McCleverty's reserves of 1847 underlay the history of Wiremutaone / Kinapora sections 7, 8, 9 and their links to Te Aro Pā and Pipitea Pā
McCleverty awards : sections in vicinity of Ngauranga, ( Sections 6, 7, 8, 9, 10) and Wiremutaone : Te Aro Deed no. 2 Plan (describes part of the Native Reserve 7 and the whole of 8 Kinapora District, also Native Reserve No. 91 in the Ohariu District to the North of which is Unsurveyed Land, the whole containing 290a. Or. 26p.
William McCleverty as artist
Te Aro Pā: Ngati Haumia was awarded compensatory reserves at Kinapora / Wiremutaone, sections Part 7 and whole of 8 (- most of the land lying between Raroa and Johnsonville Station)
As Ngati Mutunga departed for Wharekauri from Matiu, Patukawenga handed Ngauranga to his whanaunga of Te Atiawa: Rawiri Matangi, Manihera Te Toru, Hirini Nukutaia, and Pipitea to Ropiha Moturoa, Wi Kingi Wairarapa (and his own son Ngake).
McCleverty reserves awarded in 1847 for Te Atiawa at Pipitea Pā
No. 2. Part of the Town Belt bounded on the West by the Kai Warra Warra District, on the South West by section 30 Karori District, on the North by the Town Belt, and on the East by the Karori Road and Town section containing 80 acres.
3. Part of Kaiwharawhara Block. [134 acres.]No. 3. Part 500 acres block on the Western side of the Kai Warra Warra River bounded on the West by the part which belongs to Te Ringa Kuri and on the North by another portion belonging to Ohariu Natives the part given to the Pipitea Natives contains about one hundred and thirty-four-acres.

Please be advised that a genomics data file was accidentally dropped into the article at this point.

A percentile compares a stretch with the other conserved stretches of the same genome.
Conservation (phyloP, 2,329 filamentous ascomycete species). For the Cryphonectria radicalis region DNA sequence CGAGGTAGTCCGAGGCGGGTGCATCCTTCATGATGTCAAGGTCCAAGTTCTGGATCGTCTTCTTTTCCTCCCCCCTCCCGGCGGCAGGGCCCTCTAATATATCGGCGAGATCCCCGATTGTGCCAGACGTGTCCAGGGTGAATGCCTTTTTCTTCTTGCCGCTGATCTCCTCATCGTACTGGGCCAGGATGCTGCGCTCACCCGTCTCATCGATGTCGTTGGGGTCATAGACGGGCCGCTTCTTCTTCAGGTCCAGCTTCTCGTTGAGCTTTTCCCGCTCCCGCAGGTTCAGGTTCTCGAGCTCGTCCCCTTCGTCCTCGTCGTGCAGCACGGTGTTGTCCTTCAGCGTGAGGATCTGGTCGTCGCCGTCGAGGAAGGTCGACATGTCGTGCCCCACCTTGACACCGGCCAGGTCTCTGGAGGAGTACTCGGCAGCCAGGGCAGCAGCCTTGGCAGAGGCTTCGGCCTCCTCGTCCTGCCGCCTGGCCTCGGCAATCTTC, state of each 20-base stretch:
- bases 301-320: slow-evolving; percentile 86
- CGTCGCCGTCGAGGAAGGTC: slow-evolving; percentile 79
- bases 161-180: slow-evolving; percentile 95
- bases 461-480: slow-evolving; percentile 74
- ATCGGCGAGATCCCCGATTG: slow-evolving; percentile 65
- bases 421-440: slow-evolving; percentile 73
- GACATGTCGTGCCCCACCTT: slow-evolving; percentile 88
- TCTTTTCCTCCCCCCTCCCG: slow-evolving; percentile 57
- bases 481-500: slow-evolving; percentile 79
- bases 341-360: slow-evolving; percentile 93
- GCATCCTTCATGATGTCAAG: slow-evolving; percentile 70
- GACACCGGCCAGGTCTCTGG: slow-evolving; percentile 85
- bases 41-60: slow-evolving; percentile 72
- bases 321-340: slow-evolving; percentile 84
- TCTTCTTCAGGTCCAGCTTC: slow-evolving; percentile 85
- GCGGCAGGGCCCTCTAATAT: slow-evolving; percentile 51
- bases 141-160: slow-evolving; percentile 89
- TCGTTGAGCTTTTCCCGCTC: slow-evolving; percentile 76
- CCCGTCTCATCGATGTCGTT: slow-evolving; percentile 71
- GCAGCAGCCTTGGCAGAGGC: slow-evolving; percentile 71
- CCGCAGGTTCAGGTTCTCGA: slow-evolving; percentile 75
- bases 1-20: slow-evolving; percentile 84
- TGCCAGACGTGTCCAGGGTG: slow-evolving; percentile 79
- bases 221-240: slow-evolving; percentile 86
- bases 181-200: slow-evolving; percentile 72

4. Sections on Porirua Road. [221 acres.]No. 4. A Block of Land on the Porirua Road comprising part of No. 7, and the whole of No. 9, Native Reserves in the Kinapora District containing in all two hundred and twenty-one acres bounded on the West by the Karori Road for fifty chains more or less, on the North by No. 10, section for fifty-eight chains more or less, on the South by No. 6 section for forty five chains and on the East by sections 9 . 10 . 11 . 12 . Harbour District for the distance of seventy-one and a half chains.
In those early days, the main route to Porirua was a track winding up Kaiwharawhara Valley, along the tops of the hills to Johnson's clearing and then down among the thick bush to Tawa.
The land at the top of Ngauranga Gorge was settled first by Frank Johnson, who migrated on the ship Adelaide. He set about clearing and cultivating "Johnson's clearing" in the early 1840s but the McCleverty Reserves lying between Raroa and Johnsonville Station were not settled by Te Aro's Ngāti Haumia until late 1890s.